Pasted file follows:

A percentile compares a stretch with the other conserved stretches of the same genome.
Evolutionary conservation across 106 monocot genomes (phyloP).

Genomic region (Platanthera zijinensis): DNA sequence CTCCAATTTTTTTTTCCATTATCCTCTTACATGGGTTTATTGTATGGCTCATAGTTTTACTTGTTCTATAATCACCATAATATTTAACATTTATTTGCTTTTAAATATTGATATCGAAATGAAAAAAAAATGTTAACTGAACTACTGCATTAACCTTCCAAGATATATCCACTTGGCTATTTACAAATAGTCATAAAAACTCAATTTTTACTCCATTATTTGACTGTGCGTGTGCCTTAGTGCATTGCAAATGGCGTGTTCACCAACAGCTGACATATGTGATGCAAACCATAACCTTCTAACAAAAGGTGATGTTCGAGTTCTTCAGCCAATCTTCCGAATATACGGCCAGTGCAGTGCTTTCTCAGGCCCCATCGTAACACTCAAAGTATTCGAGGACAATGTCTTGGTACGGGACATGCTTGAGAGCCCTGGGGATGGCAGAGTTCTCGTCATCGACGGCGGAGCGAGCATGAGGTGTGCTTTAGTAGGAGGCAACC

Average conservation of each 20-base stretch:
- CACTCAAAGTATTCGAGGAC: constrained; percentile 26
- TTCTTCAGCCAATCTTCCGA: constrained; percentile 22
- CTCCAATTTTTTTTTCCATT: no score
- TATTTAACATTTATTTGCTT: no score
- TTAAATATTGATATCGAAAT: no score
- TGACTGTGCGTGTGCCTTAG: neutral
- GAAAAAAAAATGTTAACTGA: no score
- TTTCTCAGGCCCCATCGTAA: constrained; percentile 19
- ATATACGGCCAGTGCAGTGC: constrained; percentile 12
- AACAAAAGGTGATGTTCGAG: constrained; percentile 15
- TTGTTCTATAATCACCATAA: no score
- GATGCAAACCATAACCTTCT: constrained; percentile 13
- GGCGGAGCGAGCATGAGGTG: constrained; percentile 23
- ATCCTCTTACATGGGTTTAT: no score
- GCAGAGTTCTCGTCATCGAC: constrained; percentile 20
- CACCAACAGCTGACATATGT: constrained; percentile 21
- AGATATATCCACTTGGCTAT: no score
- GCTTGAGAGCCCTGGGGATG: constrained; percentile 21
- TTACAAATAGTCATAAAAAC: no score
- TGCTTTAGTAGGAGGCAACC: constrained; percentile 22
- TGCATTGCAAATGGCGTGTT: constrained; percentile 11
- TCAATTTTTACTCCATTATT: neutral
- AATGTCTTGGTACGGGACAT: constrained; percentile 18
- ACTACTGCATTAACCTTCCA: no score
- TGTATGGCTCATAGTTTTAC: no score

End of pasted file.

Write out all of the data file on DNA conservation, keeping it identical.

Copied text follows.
A percentile compares a stretch with the other conserved stretches of the same genome.
Evolutionary conservation across 106 monocot genomes (phyloP).

Genomic region (Platanthera zijinensis): DNA sequence CTCCAATTTTTTTTTCCATTATCCTCTTACATGGGTTTATTGTATGGCTCATAGTTTTACTTGTTCTATAATCACCATAATATTTAACATTTATTTGCTTTTAAATATTGATATCGAAATGAAAAAAAAATGTTAACTGAACTACTGCATTAACCTTCCAAGATATATCCACTTGGCTATTTACAAATAGTCATAAAAACTCAATTTTTACTCCATTATTTGACTGTGCGTGTGCCTTAGTGCATTGCAAATGGCGTGTTCACCAACAGCTGACATATGTGATGCAAACCATAACCTTCTAACAAAAGGTGATGTTCGAGTTCTTCAGCCAATCTTCCGAATATACGGCCAGTGCAGTGCTTTCTCAGGCCCCATCGTAACACTCAAAGTATTCGAGGACAATGTCTTGGTACGGGACATGCTTGAGAGCCCTGGGGATGGCAGAGTTCTCGTCATCGACGGCGGAGCGAGCATGAGGTGTGCTTTAGTAGGAGGCAACC

Average conservation of each 20-base stretch:
- CACTCAAAGTATTCGAGGAC: constrained; percentile 26
- TTCTTCAGCCAATCTTCCGA: constrained; percentile 22
- CTCCAATTTTTTTTTCCATT: no score
- TATTTAACATTTATTTGCTT: no score
- TTAAATATTGATATCGAAAT: no score
- TGACTGTGCGTGTGCCTTAG: neutral
- GAAAAAAAAATGTTAACTGA: no score
- TTTCTCAGGCCCCATCGTAA: constrained; percentile 19
- ATATACGGCCAGTGCAGTGC: constrained; percentile 12
- AACAAAAGGTGATGTTCGAG: constrained; percentile 15
- TTGTTCTATAATCACCATAA: no score
- GATGCAAACCATAACCTTCT: constrained; percentile 13
- GGCGGAGCGAGCATGAGGTG: constrained; percentile 23
- ATCCTCTTACATGGGTTTAT: no score
- GCAGAGTTCTCGTCATCGAC: constrained; percentile 20
- CACCAACAGCTGACATATGT: constrained; percentile 21
- AGATATATCCACTTGGCTAT: no score
- GCTTGAGAGCCCTGGGGATG: constrained; percentile 21
- TTACAAATAGTCATAAAAAC: no score
- TGCTTTAGTAGGAGGCAACC: constrained; percentile 22
- TGCATTGCAAATGGCGTGTT: constrained; percentile 11
- TCAATTTTTACTCCATTATT: neutral
- AATGTCTTGGTACGGGACAT: constrained; percentile 18
- ACTACTGCATTAACCTTCCA: no score
- TGTATGGCTCATAGTTTTAC: no score